Marble-faced clock is Gilmanton treasureBy BEA LEWIS
Union Leader Correspondent
January 21. 2018 8:47PM
GILMANTON — A marble-faced clock that once kept time amidst the hustle and bustle of the Boston Stock Exchange has become the "tock" of the town.
Thanks to recent skillful intervention by Denis Carignan of Carignan Watch Company of Belmont, its tick has resumed its cadenced rhythm.
Geraldine Besse, who called Gilmanton Iron Works home since 1953, gifted the unique timepiece to the community about 15 years ago. She died in 2003, at age 86.
Former Selectman Nate Abbott, recounted that Besse came to a board meeting and told them when her husband, Col. Harry Besse, retired as president of the exchange he was given the clock and that following his death, she had it cleaned and wished to present it to the town.
“It’s an heirloom that she didn’t want to go to auction after she died. It helps tie the community together a tiny bit,” said Abbott whose own homestead was built and formerly owned by the Besse family.
The clock hangs on the front of the choir loft in the second-floor meeting room in the 1894 Gilmanton Academy that now houses the town offices and the local historical society.
“Gerry was really interested in town standing and in civic traditions, Old Home Day, the Fourth of July Parade. She really loved Gilmanton and was a donor to a number of causes including preserving this building,” said Abbott.
Col. Harry Besse who served in the Army Air Corps during World War II was a fearless pilot and used a cornfield near the top of Halls Hill as a makeshift airstrip. He flew to and from work in Boston and would climb out of his plane in suit and tie at days’ end. He’d walk up to the house, change into overalls to tend his sheep and other animals before sitting down to his own dinner.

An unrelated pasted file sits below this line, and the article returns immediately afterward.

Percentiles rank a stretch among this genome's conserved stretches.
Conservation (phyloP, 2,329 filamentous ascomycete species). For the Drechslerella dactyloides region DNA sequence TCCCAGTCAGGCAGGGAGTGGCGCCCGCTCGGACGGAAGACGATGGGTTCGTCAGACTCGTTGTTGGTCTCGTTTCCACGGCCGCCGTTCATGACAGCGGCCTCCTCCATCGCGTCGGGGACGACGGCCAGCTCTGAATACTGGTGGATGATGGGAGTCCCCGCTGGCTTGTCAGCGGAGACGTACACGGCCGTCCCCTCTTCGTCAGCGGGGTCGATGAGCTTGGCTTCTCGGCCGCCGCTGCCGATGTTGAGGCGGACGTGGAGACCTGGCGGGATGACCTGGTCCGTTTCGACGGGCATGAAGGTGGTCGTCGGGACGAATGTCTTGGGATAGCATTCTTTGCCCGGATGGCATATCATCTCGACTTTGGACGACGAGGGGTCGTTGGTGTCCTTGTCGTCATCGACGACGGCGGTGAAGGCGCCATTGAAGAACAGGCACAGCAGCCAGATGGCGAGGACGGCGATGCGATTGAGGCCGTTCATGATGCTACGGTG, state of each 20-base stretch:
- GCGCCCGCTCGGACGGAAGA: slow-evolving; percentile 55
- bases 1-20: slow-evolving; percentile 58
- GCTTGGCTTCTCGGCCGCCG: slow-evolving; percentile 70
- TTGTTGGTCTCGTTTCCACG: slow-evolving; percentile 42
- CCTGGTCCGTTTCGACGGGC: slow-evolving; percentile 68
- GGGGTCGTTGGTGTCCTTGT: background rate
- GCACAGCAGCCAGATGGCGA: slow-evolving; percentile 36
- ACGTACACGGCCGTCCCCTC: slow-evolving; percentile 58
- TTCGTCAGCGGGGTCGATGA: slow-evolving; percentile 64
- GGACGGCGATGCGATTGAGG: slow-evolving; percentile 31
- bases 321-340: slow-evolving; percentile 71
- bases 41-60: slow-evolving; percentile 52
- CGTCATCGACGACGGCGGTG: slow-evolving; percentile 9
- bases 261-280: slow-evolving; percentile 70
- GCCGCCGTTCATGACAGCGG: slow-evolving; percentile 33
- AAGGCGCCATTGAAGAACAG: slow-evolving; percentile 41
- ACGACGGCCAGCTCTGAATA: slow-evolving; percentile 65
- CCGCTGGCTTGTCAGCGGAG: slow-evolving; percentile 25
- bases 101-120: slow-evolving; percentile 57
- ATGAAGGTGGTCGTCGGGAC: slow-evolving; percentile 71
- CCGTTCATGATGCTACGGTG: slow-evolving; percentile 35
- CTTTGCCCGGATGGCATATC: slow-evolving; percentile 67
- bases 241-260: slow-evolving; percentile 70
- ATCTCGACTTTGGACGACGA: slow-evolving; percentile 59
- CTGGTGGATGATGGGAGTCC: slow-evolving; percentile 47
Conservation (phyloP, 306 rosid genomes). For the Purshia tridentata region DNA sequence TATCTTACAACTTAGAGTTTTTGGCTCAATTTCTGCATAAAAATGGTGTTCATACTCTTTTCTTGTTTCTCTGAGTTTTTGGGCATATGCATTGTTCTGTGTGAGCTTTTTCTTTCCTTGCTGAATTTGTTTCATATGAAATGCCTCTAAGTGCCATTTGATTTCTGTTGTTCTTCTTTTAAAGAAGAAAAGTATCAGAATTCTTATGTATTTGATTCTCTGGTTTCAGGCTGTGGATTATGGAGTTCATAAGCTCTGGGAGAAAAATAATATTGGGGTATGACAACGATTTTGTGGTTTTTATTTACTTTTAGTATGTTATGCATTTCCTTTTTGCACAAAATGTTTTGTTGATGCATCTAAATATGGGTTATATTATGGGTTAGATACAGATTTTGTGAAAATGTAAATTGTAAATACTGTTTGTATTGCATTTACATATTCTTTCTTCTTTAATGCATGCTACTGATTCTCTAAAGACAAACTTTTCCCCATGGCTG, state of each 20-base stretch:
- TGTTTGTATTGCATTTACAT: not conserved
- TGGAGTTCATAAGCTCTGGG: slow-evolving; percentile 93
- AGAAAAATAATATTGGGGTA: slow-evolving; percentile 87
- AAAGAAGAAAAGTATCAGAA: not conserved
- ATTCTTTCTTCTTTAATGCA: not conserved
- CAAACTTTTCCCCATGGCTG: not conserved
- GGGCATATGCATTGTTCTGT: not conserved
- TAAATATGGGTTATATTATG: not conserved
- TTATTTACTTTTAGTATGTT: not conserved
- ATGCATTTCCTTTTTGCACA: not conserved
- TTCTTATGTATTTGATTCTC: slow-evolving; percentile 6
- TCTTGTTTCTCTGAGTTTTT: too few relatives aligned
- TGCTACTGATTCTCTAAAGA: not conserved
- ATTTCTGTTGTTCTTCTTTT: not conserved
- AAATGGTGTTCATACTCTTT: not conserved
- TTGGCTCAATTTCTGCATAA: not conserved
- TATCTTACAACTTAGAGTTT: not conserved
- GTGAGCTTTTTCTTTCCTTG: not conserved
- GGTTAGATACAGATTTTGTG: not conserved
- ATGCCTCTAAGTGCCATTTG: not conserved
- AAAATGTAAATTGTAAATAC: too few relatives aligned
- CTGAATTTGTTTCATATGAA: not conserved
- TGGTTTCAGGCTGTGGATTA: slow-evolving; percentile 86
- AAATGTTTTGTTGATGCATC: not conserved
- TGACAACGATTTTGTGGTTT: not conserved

He enjoyed sharing his passion for flying and children who grew up in the community in the 1970s and 1980s recall taking their first plane ride with the Colonel. He served as town moderator for 30 years.
The clock does more than just keep time.
“It’s tying us to our past. It has a face. It looks down, it’s a witness,” said Abbott, who concedes he has a special affinity for the timepiece, as he grew up surrounded by them as his father repaired clocks in Baltimore, Md.
During his six-year tenure as selectman, Abbott served as keeper of the mechanical clock that must be wound weekly to keep it running. Abbott handed off the job to Brian Forst when he became selectman. He dutifully continued the weekly ritual until the clock began to stop mid-week and then finally froze.
Abbott launched a GoFundMe page to raise money to pay to repair the clock while he tried to find someone local who had the needed skillset. The clock which features brass works and an internal pendulum is weight-driven and has a shallow drop as the case is just two feet tall.
“It’s not the kind of thing that you ask people to pay for with tax dollars when some are eating by using food stamps and others are worried about having enough oil to keep warm,” said Abbott.
Donations began to trickle in $25, $50, then $100. Ultimately $855 was collected.
“To his credit Denis came and took it down and was able to machine a new main shaft which he installed. He brought it back and hung it up and didn’t charge us for that. I hope he will continue to be a steward of the clock,” Abbott said.
At town meeting, residents will be asked to approve setting up a reserve account to accept donations to maintain the clock and to authorize the selectmen to spend the funds for that purpose. The warrant article specifically prohibits any appropriation of funds from tax dollars being deposited in the account.